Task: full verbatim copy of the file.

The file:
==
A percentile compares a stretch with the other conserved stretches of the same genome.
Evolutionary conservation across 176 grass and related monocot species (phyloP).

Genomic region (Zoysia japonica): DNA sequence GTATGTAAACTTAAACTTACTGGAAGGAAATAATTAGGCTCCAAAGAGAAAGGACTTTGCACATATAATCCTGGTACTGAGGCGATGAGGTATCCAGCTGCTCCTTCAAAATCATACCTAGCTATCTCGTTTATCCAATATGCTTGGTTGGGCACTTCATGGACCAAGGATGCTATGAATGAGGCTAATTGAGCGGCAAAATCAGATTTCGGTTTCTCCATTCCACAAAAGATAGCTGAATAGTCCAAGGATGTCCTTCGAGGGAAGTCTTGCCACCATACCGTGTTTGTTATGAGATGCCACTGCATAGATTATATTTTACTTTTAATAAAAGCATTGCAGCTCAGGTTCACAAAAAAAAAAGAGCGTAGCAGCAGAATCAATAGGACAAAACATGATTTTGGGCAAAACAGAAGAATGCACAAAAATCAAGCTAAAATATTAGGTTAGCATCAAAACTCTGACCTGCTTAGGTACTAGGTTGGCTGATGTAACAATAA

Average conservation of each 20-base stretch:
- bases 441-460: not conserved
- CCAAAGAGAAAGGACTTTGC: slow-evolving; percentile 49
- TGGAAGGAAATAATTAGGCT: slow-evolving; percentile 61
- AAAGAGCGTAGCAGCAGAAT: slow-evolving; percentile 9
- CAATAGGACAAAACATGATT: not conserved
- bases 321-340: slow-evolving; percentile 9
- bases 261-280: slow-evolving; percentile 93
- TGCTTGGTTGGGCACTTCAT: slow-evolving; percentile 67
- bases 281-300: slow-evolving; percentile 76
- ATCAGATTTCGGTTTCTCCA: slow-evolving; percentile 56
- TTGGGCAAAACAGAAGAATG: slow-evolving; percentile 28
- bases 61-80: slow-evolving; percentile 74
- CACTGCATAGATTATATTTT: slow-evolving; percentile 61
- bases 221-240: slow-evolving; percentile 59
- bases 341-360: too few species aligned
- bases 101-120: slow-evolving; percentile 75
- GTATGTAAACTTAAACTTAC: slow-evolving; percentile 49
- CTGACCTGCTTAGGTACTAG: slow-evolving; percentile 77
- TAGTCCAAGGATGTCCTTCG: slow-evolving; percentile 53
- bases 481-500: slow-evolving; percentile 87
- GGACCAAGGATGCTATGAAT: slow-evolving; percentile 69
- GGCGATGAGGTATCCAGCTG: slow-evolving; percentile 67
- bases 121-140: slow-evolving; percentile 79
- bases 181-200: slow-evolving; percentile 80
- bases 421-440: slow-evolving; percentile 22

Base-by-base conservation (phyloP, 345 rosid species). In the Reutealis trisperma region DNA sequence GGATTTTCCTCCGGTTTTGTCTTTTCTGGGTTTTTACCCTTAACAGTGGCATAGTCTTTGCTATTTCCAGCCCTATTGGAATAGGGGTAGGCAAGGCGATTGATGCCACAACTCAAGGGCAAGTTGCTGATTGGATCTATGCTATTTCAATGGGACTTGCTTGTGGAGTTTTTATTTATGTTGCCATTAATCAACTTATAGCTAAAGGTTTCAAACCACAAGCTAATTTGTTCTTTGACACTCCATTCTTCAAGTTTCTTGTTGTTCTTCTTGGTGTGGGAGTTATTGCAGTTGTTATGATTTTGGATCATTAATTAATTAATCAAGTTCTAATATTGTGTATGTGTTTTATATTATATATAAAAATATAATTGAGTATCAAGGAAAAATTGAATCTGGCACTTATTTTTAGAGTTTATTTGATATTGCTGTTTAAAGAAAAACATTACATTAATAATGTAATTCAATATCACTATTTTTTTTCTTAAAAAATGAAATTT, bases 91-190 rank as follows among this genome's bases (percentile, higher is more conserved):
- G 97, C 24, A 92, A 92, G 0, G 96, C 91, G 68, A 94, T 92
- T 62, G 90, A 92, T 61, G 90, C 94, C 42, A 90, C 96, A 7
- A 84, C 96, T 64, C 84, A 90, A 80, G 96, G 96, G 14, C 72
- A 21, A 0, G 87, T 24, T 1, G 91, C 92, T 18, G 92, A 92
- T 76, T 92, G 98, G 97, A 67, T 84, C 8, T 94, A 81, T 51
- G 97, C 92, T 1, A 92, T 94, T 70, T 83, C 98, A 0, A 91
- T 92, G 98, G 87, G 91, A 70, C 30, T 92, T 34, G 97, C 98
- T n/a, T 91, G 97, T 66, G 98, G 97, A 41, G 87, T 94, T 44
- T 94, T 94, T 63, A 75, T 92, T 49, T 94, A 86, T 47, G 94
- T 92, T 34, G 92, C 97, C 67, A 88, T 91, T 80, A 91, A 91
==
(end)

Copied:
A percentile compares a stretch with the other conserved stretches of the same genome.
Evolutionary conservation across 176 grass and related monocot species (phyloP).

Genomic region (Zoysia japonica): DNA sequence GTATGTAAACTTAAACTTACTGGAAGGAAATAATTAGGCTCCAAAGAGAAAGGACTTTGCACATATAATCCTGGTACTGAGGCGATGAGGTATCCAGCTGCTCCTTCAAAATCATACCTAGCTATCTCGTTTATCCAATATGCTTGGTTGGGCACTTCATGGACCAAGGATGCTATGAATGAGGCTAATTGAGCGGCAAAATCAGATTTCGGTTTCTCCATTCCACAAAAGATAGCTGAATAGTCCAAGGATGTCCTTCGAGGGAAGTCTTGCCACCATACCGTGTTTGTTATGAGATGCCACTGCATAGATTATATTTTACTTTTAATAAAAGCATTGCAGCTCAGGTTCACAAAAAAAAAAGAGCGTAGCAGCAGAATCAATAGGACAAAACATGATTTTGGGCAAAACAGAAGAATGCACAAAAATCAAGCTAAAATATTAGGTTAGCATCAAAACTCTGACCTGCTTAGGTACTAGGTTGGCTGATGTAACAATAA

Average conservation of each 20-base stretch:
- bases 441-460: not conserved
- CCAAAGAGAAAGGACTTTGC: slow-evolving; percentile 49
- TGGAAGGAAATAATTAGGCT: slow-evolving; percentile 61
- AAAGAGCGTAGCAGCAGAAT: slow-evolving; percentile 9
- CAATAGGACAAAACATGATT: not conserved
- bases 321-340: slow-evolving; percentile 9
- bases 261-280: slow-evolving; percentile 93
- TGCTTGGTTGGGCACTTCAT: slow-evolving; percentile 67
- bases 281-300: slow-evolving; percentile 76
- ATCAGATTTCGGTTTCTCCA: slow-evolving; percentile 56
- TTGGGCAAAACAGAAGAATG: slow-evolving; percentile 28
- bases 61-80: slow-evolving; percentile 74
- CACTGCATAGATTATATTTT: slow-evolving; percentile 61
- bases 221-240: slow-evolving; percentile 59
- bases 341-360: too few species aligned
- bases 101-120: slow-evolving; percentile 75
- GTATGTAAACTTAAACTTAC: slow-evolving; percentile 49
- CTGACCTGCTTAGGTACTAG: slow-evolving; percentile 77
- TAGTCCAAGGATGTCCTTCG: slow-evolving; percentile 53
- bases 481-500: slow-evolving; percentile 87
- GGACCAAGGATGCTATGAAT: slow-evolving; percentile 69
- GGCGATGAGGTATCCAGCTG: slow-evolving; percentile 67
- bases 121-140: slow-evolving; percentile 79
- bases 181-200: slow-evolving; percentile 80
- bases 421-440: slow-evolving; percentile 22

Base-by-base conservation (phyloP, 345 rosid species). In the Reutealis trisperma region DNA sequence GGATTTTCCTCCGGTTTTGTCTTTTCTGGGTTTTTACCCTTAACAGTGGCATAGTCTTTGCTATTTCCAGCCCTATTGGAATAGGGGTAGGCAAGGCGATTGATGCCACAACTCAAGGGCAAGTTGCTGATTGGATCTATGCTATTTCAATGGGACTTGCTTGTGGAGTTTTTATTTATGTTGCCATTAATCAACTTATAGCTAAAGGTTTCAAACCACAAGCTAATTTGTTCTTTGACACTCCATTCTTCAAGTTTCTTGTTGTTCTTCTTGGTGTGGGAGTTATTGCAGTTGTTATGATTTTGGATCATTAATTAATTAATCAAGTTCTAATATTGTGTATGTGTTTTATATTATATATAAAAATATAATTGAGTATCAAGGAAAAATTGAATCTGGCACTTATTTTTAGAGTTTATTTGATATTGCTGTTTAAAGAAAAACATTACATTAATAATGTAATTCAATATCACTATTTTTTTTCTTAAAAAATGAAATTT, bases 91-190 rank as follows among this genome's bases (percentile, higher is more conserved):
- G 97, C 24, A 92, A 92, G 0, G 96, C 91, G 68, A 94, T 92
- T 62, G 90, A 92, T 61, G 90, C 94, C 42, A 90, C 96, A 7
- A 84, C 96, T 64, C 84, A 90, A 80, G 96, G 96, G 14, C 72
- A 21, A 0, G 87, T 24, T 1, G 91, C 92, T 18, G 92, A 92
- T 76, T 92, G 98, G 97, A 67, T 84, C 8, T 94, A 81, T 51
- G 97, C 92, T 1, A 92, T 94, T 70, T 83, C 98, A 0, A 91
- T 92, G 98, G 87, G 91, A 70, C 30, T 92, T 34, G 97, C 98
- T n/a, T 91, G 97, T 66, G 98, G 97, A 41, G 87, T 94, T 44
- T 94, T 94, T 63, A 75, T 92, T 49, T 94, A 86, T 47, G 94
- T 92, T 34, G 92, C 97, C 67, A 88, T 91, T 80, A 91, A 91